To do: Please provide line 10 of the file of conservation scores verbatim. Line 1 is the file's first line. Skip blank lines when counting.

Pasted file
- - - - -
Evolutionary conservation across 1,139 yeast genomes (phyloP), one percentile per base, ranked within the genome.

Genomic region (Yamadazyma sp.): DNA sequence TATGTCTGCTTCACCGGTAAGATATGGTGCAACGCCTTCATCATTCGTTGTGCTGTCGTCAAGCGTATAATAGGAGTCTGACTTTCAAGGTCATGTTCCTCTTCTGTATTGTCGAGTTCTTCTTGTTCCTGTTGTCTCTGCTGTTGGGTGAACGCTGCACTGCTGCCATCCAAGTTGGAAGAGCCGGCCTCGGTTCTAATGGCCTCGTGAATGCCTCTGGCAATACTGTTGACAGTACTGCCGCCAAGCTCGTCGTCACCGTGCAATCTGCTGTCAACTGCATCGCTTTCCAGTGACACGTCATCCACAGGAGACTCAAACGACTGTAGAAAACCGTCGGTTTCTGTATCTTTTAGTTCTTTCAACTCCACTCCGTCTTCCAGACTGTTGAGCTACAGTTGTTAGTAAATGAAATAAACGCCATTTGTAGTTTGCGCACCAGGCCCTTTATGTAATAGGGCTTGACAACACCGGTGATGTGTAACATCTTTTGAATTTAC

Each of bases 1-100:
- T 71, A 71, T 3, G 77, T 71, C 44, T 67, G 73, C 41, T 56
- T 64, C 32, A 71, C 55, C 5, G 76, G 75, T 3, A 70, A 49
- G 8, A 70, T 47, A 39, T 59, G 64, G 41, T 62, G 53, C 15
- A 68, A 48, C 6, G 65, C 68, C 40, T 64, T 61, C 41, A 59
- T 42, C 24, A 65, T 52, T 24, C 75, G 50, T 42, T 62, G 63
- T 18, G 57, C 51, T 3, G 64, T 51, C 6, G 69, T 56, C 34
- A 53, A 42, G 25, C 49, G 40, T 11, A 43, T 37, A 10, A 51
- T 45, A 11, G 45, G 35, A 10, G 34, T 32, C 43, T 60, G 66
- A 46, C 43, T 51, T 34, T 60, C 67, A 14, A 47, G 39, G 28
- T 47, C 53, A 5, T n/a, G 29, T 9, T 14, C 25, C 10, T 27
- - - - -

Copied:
- A 53, A 42, G 25, C 49, G 40, T 11, A 43, T 37, A 10, A 51